Diva Fever. October 2015.

Dear Rowley,

A number of years ago, a writer called Suzy Boyt published a memoir called My Judy Garland Life. She and I were working for Weekend FT then: she as a columnist and I as a fashion correspondent. I recall meeting her at a party and attempting to share my enthusiasm for Garland and it was most definitely not welcome. Neither were my Liza Minnelli anecdotes because Liza had refused to entertain Ms Boyt.

Anyway, this being a daughter of Lucien Freud, My Judy Garland Life was reviewed everywhere, serialised in the nationals and given a reading on BBC Radio 4. Perhaps unfairly and with a bit of a chip-on-shoulder, I have a special circle of hell for the hereditary system in media whereby Corens, Snows, Winklemans etc walk into a similar career as their parents.

Of course, like Liza, some of the kids have talent regardless of the gene pool such as restaurant critic Giles Coren and US Vogue editor Anna Wintour whose father Charles edited the London Evening Standard. Still, my antennae is finely tuned to unfair advantage though much good it does to be chippy about it. Like many media historians, I look with wonder at the BBC’s love affair with head curator of Historic Royal Palaces Lucy Worsley. When, one wonders, does she find the time for her day job when she’s making back-to-back light entertainment for Auntie?

But back to Miss Boyt’s Judy Garland Life. In short, she didn’t really have one over and above empathising and fan worshipping one of the greatest talents of the 20th century. The gays, by contrast, have always felt a connection with Garland. It was the night of her death in 1969 that sparked the Stonewall Riots in New York. My favourite Judy anecdote was about the end of her career when promoters couldn’t insure her for concert appearances.

One particular impresario rang Garland at the Plaza and had the temerity to say, ‘do you know how difficult it is to work with Judy Garland?’ Monkey quick, she snapped back ‘Oh really! And do you know how difficult it is to BE Judy Garland?’ The gays got Garland and she got them … so much so that she married one or two. The connection is obvious: triumph and tragedy, self-destruction and reincarnation, laughs and tears, love and loss. All the essentials for drama queens can be found in Judy Garland’s life.

So though I am kicking myself that Ms Boyt came-up with that brilliant title and wrote the book, I’d like to think that my Judy Garland life has stronger claim. Unlike Garland, I dodged the bullet of the prescription drugs that would eventually kill Judy in an accidental overdose. But on every other level we are as one. Judy married five times – a record I’m on course to match in all but name – she liked a few sips, a lot of laughs and worked like a Trojan. Shake hands!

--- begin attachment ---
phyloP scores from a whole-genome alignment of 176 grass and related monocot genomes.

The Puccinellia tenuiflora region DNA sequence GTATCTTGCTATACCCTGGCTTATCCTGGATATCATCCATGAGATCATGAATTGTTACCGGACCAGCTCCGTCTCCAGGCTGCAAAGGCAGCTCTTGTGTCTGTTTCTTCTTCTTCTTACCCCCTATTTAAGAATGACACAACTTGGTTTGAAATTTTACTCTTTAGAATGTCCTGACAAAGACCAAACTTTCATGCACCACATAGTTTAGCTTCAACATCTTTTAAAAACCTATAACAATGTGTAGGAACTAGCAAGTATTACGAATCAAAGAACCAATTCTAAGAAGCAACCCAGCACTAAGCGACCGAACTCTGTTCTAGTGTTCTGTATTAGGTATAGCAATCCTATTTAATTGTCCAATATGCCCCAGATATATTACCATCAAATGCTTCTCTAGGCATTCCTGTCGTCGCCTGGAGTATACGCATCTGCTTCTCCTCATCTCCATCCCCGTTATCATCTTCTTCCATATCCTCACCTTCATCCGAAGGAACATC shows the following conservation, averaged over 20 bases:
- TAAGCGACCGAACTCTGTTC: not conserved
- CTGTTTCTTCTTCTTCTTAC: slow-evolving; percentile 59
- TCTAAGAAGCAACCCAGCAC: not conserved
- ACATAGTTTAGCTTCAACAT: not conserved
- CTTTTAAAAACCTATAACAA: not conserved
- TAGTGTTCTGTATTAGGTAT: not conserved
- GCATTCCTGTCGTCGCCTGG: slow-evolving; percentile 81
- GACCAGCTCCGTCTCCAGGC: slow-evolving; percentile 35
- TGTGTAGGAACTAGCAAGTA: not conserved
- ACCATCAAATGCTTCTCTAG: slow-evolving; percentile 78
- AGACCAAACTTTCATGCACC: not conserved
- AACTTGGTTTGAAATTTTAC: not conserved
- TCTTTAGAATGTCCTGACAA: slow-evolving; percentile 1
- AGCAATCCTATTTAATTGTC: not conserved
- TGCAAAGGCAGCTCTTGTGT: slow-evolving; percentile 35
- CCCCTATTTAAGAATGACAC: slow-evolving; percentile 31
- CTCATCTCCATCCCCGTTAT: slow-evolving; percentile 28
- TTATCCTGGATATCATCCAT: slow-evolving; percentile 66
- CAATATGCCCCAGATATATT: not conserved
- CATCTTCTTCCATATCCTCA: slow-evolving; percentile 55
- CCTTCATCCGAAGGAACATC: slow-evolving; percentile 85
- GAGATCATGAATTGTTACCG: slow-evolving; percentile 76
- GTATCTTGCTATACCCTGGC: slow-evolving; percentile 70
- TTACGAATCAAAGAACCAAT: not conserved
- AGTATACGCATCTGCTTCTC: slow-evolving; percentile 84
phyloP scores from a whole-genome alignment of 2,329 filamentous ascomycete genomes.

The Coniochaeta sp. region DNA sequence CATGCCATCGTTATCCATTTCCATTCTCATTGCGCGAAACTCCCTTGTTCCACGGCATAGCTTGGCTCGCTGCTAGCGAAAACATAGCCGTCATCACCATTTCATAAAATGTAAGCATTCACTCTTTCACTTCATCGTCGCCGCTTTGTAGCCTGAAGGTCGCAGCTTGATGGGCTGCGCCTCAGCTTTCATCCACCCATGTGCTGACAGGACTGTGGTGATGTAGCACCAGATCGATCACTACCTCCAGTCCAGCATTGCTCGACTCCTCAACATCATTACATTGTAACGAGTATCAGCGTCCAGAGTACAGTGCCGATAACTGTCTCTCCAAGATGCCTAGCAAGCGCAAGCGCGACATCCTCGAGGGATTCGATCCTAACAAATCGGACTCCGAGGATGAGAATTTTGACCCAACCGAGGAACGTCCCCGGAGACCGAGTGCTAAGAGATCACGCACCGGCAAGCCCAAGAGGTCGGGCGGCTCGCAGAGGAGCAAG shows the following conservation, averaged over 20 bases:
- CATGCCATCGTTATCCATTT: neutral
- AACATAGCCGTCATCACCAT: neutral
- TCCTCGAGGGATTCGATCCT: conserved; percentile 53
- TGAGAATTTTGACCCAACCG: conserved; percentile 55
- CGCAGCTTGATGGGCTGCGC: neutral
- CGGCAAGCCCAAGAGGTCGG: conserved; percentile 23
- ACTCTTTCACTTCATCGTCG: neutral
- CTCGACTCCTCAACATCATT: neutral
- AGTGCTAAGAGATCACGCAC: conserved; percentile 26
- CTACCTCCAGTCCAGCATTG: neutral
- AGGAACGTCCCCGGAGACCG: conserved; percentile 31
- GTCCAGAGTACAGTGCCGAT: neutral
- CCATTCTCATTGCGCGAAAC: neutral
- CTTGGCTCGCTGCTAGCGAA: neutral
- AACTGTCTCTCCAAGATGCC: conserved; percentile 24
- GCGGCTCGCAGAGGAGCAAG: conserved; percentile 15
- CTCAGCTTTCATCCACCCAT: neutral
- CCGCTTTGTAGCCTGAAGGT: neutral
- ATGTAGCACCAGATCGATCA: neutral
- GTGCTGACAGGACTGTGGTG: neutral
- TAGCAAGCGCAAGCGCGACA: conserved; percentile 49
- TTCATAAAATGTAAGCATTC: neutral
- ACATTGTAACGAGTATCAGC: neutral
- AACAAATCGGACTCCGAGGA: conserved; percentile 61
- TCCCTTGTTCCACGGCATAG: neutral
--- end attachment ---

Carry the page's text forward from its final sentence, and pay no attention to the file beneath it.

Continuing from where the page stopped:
I am in awe of performers because I am not a natural one and lack the confidence to get up on stage alone and give it. I could quite confidently say Judy Garland was the greatest. Her friends in show business – Sinatra, Ella, Streisand, Lena Horne, Count Basie, Peggy Lee, Tony Bennett and Sammy Davis Jnr. – acknowledged that, on top of her game, Judy was unsurpassable.

As you know, I’m still not feeling 100% so have been convalescing in Derbyshire and chain-watching Madonna’s live tours on YouTube. You’ve listened to me burbling on about how I lost Madonna during her Hard Candy and MDNA albums and tours. I couldn’t take the rap collaborations, offensive gangsta lyrics, constant references to disco drugs and the gratuitous use of guns, sex and satanism in Madonna’s videos.

However, I decided to watch Hard Candy and MDNA and concluded that Madonna is the greatest live performer of her generation. Nobody can touch her choreography, her dancers, her glittering back catalogue and the creative vision to reinvent and innovate. Being a natural dominatrix and show-off Leo, Madonna is a natural centre stage. Being a control freak helps to produce flawless set piece dances one after the other. Dedication to the audience sees Madonna sing live throughout however rough around the edges.

I am now gagging to see Madonna’s Rebel Heart tour when it comes to the O2 in London in December. That show is to me like going to The Lido or Moulin Rouge but on a stadium scale. The final sequence with Madonna in a crystal shimmy dress, black elbow-length gloves dripping in Swarovski, fishnets and a bowler hat is a masterclass in glamazonian attitude and pure talent.

Nobody works as hard as Madonna on the road. I’d imagine it is simple for a Nicki Minaj to put a few feathers, pasties and a G-string on and shout dreck into a microphone while her backing dancers gyrate like pole dancers. Lady Gaga appears to work hard and does have a pure voice when you get beyond the lobster hats and meat dresses. Beyonce is, as they used to describe Ava Gardner, a beautiful animal. She’s really a dancer who can carry a tune.

Jury’s out on Katy Perry for me. She seems a bit too Trixie Mattel for my liking: a beautiful doll of a girl with Playboy bunny boobs and cartoon costumes. The pop is bubblegum and I don’t think will stand-up to scrutiny as Madonna’s work actually has. My money as the successor to Madonna is Taylor Swift. She is the full package, she is intelligent, she’s got social media in its place and Taylor is a true musician not a glove puppet for sinister producers. The lady has potential to last.